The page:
Tag Archives: weird nature

Electric Eel vs. Alligator (Caiman)

So who would win a battle between an electric eel and an alligator?

Well, actually a smart alligator would leave an electric eel all alone.

Nature provides all sorts of defenses – poison, camouflage, big brains combined with opposable thumbs. For the eel, it’s a shock of electricity that can save its life from a predator.

Here’s visual evidence of an entanglement between the two captured by a Brazilian fisherman.

The eel’s effort was more successful than this python which tried to eat an alligator.

Photo credit for arm-raising alligator – Funny Junk

Loyal Squirrel Defends Friend From Crows

Sometimes nature is heartbreaking.

A squirrel was run over and killed by a vehicle. Its loyal friend keeps scavenger crows from attacking its corpse. This just makes me choke up a little bit.

If the video above doesn’t work, here’s a link to its page on Youtube.

There are some links to more of the squirrel’s protective nature in this post about a mother squirrel protecting her baby from a dog.

Zombie Ants


Nature has some messed up ways of keeping the Circle of Life revolving.

National Geographic has a story about female phorid flies that plant their eggs into the torsos of fire ants.

The eggs hatch, the larva feeds until it reaches the ant’s head resulting in zombie ants.

The head pops off, the new fly escapes and here we go again.

Ant brains, nom, nom, nom.

And the less-than-gentle world outside our homes keeps on keeping on.

Too bad the ants didn’t have road signs warning them of zombie activity.

Freaky Sheep

One of my readers here at the Squirrel Queen’s abode is aware of the fascination with the bizarre that causes me to post things like anatomically correct knitting and time-warped album covers.

He gave me the heads up (thanks David) and left a link on my About Page (which I highly recommend that everyone should read so they know all the pertinent info on why I tick the way I do).

David’s link directed me to one of those uncommon freaks of nature -  a five-legged lamb.

The Australian sheep has a small leg dangling from the back of its neck that should remind Newscoma of one of her all-time favorite bad movies Basket Case.

Not only does it have an extra leg, its extra leg has an extra hoof. That’s right. One sheep = five legs, six feet.

The wooly one appears to be doing fine and is just another sheep in its flock.

Here’s the visual evidence.

The Case of the High Wallabies

In Tasmania, crop circles have been puzzling farmers and government agents.

The answer to the mystery has been revealed.

It’s a case of “high as a kite” wallabies getting into government-owned fields of opium poppies, munching on the plants until they get hopped up and then wandering around in circles like the last few partiers at a rave in 2002 trampling the plants that end up in their way.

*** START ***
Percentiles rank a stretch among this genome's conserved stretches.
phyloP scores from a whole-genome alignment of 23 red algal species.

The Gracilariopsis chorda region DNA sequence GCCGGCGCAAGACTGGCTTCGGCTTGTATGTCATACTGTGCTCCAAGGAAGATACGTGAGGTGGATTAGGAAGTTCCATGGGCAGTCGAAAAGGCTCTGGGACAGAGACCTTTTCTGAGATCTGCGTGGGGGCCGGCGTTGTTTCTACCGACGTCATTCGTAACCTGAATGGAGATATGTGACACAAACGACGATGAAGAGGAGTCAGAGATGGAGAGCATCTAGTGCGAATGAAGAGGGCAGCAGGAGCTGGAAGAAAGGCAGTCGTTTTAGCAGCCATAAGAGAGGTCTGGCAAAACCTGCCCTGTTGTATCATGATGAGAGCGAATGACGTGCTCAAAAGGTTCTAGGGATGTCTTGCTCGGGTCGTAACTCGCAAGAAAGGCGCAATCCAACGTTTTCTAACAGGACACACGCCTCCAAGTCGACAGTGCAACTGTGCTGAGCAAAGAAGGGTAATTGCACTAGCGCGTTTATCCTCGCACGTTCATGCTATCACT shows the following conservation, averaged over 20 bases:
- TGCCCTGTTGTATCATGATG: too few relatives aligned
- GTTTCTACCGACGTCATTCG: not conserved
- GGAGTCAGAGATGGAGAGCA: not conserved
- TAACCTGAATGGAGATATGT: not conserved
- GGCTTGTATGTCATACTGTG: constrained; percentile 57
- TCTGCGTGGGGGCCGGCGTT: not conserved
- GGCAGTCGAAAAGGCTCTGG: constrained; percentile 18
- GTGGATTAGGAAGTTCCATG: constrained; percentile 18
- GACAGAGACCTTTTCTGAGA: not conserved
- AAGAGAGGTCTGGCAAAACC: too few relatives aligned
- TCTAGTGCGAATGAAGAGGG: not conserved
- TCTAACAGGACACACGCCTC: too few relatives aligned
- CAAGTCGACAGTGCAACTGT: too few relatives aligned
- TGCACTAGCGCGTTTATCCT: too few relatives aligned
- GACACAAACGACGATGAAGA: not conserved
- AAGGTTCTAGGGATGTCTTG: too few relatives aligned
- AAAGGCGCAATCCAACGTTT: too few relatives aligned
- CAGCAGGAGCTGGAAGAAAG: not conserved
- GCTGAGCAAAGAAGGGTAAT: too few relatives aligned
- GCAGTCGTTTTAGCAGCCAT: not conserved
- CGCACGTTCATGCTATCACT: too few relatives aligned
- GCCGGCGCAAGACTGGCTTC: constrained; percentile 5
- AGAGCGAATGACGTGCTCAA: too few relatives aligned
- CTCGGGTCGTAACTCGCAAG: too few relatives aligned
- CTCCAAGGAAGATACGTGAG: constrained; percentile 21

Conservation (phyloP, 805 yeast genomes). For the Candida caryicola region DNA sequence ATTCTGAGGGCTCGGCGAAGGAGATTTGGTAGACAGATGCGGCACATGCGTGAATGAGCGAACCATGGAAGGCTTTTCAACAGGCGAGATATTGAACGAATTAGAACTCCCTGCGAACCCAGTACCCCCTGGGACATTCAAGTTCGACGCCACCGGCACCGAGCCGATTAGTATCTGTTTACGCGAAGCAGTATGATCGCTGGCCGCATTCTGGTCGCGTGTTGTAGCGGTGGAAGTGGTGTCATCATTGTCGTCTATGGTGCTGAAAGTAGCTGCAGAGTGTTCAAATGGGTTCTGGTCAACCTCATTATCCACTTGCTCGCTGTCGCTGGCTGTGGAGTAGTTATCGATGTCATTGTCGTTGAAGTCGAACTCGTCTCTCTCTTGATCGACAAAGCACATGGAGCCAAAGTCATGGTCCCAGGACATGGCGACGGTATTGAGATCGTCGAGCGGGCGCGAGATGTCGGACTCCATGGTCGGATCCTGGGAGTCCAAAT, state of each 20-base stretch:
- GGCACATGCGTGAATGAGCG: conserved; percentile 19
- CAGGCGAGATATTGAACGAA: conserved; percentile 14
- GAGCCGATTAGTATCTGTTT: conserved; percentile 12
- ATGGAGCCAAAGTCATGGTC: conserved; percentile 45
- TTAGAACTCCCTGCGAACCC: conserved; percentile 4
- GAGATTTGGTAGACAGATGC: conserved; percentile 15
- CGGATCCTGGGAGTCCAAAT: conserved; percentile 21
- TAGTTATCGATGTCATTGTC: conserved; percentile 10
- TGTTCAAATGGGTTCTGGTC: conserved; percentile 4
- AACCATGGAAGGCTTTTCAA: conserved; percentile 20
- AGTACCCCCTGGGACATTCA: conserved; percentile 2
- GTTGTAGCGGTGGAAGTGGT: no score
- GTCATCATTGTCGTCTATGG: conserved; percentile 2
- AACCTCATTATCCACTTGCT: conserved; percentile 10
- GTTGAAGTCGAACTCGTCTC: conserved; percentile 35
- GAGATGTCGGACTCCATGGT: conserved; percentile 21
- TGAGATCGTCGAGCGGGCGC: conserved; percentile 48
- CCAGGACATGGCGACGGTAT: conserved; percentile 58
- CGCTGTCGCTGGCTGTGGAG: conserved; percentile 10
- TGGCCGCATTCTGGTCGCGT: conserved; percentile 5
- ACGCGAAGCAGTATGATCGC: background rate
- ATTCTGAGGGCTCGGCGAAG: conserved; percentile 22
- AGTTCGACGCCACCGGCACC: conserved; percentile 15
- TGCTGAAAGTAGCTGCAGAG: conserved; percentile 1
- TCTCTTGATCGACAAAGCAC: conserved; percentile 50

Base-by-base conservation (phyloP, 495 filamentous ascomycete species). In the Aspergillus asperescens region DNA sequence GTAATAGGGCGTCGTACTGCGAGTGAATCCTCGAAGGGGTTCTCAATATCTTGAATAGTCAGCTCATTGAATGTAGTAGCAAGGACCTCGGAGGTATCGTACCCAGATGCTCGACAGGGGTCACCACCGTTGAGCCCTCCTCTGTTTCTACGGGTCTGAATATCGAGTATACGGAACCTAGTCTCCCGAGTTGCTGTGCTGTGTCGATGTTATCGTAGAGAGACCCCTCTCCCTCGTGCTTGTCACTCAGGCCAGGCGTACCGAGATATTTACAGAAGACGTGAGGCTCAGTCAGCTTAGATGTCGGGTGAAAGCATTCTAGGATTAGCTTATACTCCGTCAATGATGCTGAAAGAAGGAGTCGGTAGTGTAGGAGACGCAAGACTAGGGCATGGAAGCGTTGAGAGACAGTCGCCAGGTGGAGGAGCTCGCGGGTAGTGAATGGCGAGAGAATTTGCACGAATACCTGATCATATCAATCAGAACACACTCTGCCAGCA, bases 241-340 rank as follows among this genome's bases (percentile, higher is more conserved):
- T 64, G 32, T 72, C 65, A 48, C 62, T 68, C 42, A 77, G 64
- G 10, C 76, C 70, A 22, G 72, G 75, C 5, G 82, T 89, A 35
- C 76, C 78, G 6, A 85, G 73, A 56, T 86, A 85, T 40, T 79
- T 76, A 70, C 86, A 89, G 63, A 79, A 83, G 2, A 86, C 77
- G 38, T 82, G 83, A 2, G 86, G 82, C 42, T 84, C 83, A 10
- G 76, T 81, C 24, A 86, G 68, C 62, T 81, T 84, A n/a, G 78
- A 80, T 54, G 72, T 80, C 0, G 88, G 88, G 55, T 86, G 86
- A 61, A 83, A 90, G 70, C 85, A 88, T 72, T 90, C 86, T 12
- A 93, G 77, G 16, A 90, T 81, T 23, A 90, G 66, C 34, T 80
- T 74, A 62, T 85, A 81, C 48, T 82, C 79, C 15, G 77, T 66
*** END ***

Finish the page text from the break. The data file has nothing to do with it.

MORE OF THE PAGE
These drug-fiend marsupials apparently have more of a jones for the opium than Sherlock Holmes without a case to solve.

Tasmania is the world’s largest producer of legally grown opium for the pharmaceutical market.

Wow, maybe this self-loving kangaroo has been visiting these fields.

Humanzee – Oliver the Chimp

So the dogs woke me up at 3:45 a.m. to go out for a urinary jaunt.

Upon opening the door and getting a face full of cold air as I let them out and back in, I was immediately wide awake.

Trying to find something on the TV to knock me back out again, I watched the end of a MacGyver episode. (For the big finale, he used two silver candlesticks wrapped in bare wires to conduct electricity and defibrillated a man’s heart to bring him back to life. So what did you do at work today? Top that.)

When the mulleted magician was done, I was still wide awake. Surfing the channels, I found a show on the grid entitled “Humanzee” on the Science network. I thought to myself, that will do the trick. I’ll be conked out in 8 minutes.

Instead I was fascinated by the story of this chimpanzee brought from Africa in 1960. It turned out to act differently from all other chimps. Oliver preferred to walk upright. His cranial features were more humanoid than the average Zippy the Chimp. The animal trainers it lived with said it was capable of doing tasks and that other chimps shunned it.

Strange indeed.

At around the age of 16, Oliver’s libido took over and resulted in his being sold by his original owners, beginning an odyssey around the globe. There was talk that Oliver was a hybrid between a chimp and a human.

I still can’t believe I fell back to sleep with this animal mystery on the TV screen, but I did.

So, thanks to Youtube, I tracked down the rest of the episode in six parts.

Here is the first of the videos, so you can see why I wanted to know more.

Oliver image, MacGyver Image, upright Oliver image

Worms!

No, it’s not a fancy shrimp from a Japanese restaurant.

It’s a bone eating worm from the deep blue sea called the Osedax.

Mental Floss has 6 Weird Worms that have to be seen to be believed and details about them that make them even odder.

One Australian crawler is blue. There’s one variety called the pig butt worm because of what it resembles. Another was thought to be extinct until a few years ago.

Check out this link to a video of a ribbon worm.